Autonomic balance in Chagas disease patients

Abnormalities in autonomic function in ChD patients have previously been studied and associated with the destruction of parasympathetic ganglions in the heart, resulting from progressive inflammation(29). Autonomic balance assessment using the Valsalva maneuver has been widely used in chagasic patients(21) (30) (31) and showed no difference between the groups examined in the present study. Similarly, a recent meta-analysis(32) demonstrated that only one of the seven studies analyzed found a significant difference in the Valsalva ratio between healthy individuals and chagasic patients without cardiopathy. The authors also reported that in certain studies that did not detect any significant difference, other autonomic indexes (such as respiratory sinus arrhythmia) were able to recognize reduced heart vagal modulation in ChD patients without cardiopathy.

For respiratory sinus arrhythmia, our results showed a significant difference between the groups, indicating that vagal dysfunction may occur in the absence of overt heart disease and before the development of left ventricular dysfunction(8). Thus, left ventricular impairment might not necessarily be the cause of vagal dysfunction(33). Indeed, the reduced respiratory sinus arrhythmia index found in ChD patients with or without left ventricular dysfunction may indicate a loss of synchronization between the HR and respiratory cycles, which may be related to impaired vagal modulation of the heart(34).

Previous studies(22) (34) have also shown reduced respiratory sinus arrhythmia indexes in ChD patients compared with healthy individuals (p-value<0.001 and p-value=0.011, respectively), and there were no differences between groups with normal (>50%) and reduced (≤50%) LVEFs(34). In contrast, in the present study, the main finding was the coexistence of vagal dysfunction and EIVA in ChD patients without apparent cardiac involvement. The presence of these early cardiac abnormalities suggests that there is not a clear-cut point that precisely separates individuals without apparent cardiac involvement/indeterminate disease from those with cardiac forms of ChD(21).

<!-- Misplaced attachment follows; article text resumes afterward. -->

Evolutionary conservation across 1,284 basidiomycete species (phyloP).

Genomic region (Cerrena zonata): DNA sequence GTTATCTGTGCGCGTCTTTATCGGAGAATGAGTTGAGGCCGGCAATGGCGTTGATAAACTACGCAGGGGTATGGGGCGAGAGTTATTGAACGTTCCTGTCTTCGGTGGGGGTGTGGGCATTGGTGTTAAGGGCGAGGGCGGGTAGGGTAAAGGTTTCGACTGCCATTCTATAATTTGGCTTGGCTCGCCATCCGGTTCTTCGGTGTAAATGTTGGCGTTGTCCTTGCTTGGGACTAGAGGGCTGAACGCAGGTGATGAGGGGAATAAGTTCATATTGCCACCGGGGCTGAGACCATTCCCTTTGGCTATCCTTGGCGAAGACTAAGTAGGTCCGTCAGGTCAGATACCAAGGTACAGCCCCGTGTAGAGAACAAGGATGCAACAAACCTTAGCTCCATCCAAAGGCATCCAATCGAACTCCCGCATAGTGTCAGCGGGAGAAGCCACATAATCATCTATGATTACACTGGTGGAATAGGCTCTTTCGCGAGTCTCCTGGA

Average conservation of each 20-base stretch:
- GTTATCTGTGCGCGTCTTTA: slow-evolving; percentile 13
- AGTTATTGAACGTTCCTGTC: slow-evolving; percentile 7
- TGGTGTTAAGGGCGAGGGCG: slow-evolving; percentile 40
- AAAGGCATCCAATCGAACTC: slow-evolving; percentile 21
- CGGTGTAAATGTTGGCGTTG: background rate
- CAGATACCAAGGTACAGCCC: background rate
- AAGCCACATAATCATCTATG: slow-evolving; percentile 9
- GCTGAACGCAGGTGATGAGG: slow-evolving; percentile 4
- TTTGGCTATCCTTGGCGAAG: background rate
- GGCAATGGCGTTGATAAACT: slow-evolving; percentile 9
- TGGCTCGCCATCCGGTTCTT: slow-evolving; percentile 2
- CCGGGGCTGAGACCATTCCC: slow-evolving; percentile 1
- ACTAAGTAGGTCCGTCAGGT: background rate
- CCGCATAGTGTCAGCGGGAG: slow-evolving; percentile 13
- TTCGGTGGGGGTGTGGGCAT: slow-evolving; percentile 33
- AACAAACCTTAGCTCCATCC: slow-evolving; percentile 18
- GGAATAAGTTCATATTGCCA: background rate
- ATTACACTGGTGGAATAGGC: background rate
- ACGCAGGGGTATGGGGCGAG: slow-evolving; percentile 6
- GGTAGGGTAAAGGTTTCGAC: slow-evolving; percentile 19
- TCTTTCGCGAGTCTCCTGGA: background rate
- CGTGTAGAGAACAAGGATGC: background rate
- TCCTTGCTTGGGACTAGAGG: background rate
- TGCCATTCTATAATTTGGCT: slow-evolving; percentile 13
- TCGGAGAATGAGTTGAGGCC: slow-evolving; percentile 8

The respiratory sinus arrhythmia index is inversely associated with cardiovascular disease and seems to be a strong predictor of sudden cardiac death in cardiac patients (HR 7.4; 95% CI: 3.6-15.1; p-value=0.0001). However, the prognostic significance of a reduced respiratory sinus arrhythmia index in chagasic patients without cardiac involvement needs to be further evaluated in longitudinal multicenter studies with a higher number of patients.

The increased occurrence of EIVA and vagal dysfunction in ChD patients with no apparent cardiac involvement compared with healthy individuals suggests the presence of subclinical changes, even in patients considered to be asymptomatic.


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Received: December 03, 2014; Accepted: April 01, 2015

Corresponding author: Dr. Henrique Silveira Costa. Rua dos Guajajaras 1172/407, Centro, 30180-100 Belo Horizonte, Minas Gerais, Brasil. Phone: 55 31 3275-4205 e-mail:

The authors declare that there is no conflict of interest